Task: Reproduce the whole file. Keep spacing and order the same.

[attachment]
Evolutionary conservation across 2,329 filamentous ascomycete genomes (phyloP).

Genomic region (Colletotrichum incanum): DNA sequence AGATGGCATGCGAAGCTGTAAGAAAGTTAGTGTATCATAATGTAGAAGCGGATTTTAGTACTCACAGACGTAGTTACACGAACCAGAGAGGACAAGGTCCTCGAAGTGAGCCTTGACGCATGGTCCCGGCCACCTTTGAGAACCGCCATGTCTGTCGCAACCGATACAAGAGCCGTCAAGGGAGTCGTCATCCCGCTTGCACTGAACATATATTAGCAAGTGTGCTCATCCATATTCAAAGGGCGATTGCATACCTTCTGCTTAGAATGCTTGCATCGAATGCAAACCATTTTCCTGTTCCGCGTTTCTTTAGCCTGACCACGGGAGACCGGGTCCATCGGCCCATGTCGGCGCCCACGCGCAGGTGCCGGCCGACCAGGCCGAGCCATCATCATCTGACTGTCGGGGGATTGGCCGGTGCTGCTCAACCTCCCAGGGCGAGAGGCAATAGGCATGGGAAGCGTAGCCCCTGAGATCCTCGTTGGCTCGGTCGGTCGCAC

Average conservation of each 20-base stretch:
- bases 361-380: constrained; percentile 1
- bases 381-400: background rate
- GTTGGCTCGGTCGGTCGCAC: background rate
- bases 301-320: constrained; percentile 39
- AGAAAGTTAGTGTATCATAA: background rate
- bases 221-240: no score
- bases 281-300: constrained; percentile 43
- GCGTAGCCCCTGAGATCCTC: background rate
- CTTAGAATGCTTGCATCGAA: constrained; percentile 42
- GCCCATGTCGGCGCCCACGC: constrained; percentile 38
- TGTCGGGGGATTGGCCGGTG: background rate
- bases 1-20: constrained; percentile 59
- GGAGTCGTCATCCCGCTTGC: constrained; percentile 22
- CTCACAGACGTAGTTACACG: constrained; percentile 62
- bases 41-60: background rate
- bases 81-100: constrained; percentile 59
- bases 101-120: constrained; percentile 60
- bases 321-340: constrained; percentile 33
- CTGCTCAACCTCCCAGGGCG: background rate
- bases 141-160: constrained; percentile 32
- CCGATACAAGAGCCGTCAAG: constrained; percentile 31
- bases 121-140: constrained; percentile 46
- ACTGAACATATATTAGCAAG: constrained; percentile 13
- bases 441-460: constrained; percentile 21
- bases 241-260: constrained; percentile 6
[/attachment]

Evolutionary conservation across 2,329 filamentous ascomycete genomes (phyloP).

Genomic region (Colletotrichum incanum): DNA sequence AGATGGCATGCGAAGCTGTAAGAAAGTTAGTGTATCATAATGTAGAAGCGGATTTTAGTACTCACAGACGTAGTTACACGAACCAGAGAGGACAAGGTCCTCGAAGTGAGCCTTGACGCATGGTCCCGGCCACCTTTGAGAACCGCCATGTCTGTCGCAACCGATACAAGAGCCGTCAAGGGAGTCGTCATCCCGCTTGCACTGAACATATATTAGCAAGTGTGCTCATCCATATTCAAAGGGCGATTGCATACCTTCTGCTTAGAATGCTTGCATCGAATGCAAACCATTTTCCTGTTCCGCGTTTCTTTAGCCTGACCACGGGAGACCGGGTCCATCGGCCCATGTCGGCGCCCACGCGCAGGTGCCGGCCGACCAGGCCGAGCCATCATCATCTGACTGTCGGGGGATTGGCCGGTGCTGCTCAACCTCCCAGGGCGAGAGGCAATAGGCATGGGAAGCGTAGCCCCTGAGATCCTCGTTGGCTCGGTCGGTCGCAC

Average conservation of each 20-base stretch:
- bases 361-380: constrained; percentile 1
- bases 381-400: background rate
- GTTGGCTCGGTCGGTCGCAC: background rate
- bases 301-320: constrained; percentile 39
- AGAAAGTTAGTGTATCATAA: background rate
- bases 221-240: no score
- bases 281-300: constrained; percentile 43
- GCGTAGCCCCTGAGATCCTC: background rate
- CTTAGAATGCTTGCATCGAA: constrained; percentile 42
- GCCCATGTCGGCGCCCACGC: constrained; percentile 38
- TGTCGGGGGATTGGCCGGTG: background rate
- bases 1-20: constrained; percentile 59
- GGAGTCGTCATCCCGCTTGC: constrained; percentile 22
- CTCACAGACGTAGTTACACG: constrained; percentile 62
- bases 41-60: background rate
- bases 81-100: constrained; percentile 59
- bases 101-120: constrained; percentile 60
- bases 321-340: constrained; percentile 33
- CTGCTCAACCTCCCAGGGCG: background rate
- bases 141-160: constrained; percentile 32
- CCGATACAAGAGCCGTCAAG: constrained; percentile 31
- bases 121-140: constrained; percentile 46
- ACTGAACATATATTAGCAAG: constrained; percentile 13
- bases 441-460: constrained; percentile 21
- bases 241-260: constrained; percentile 6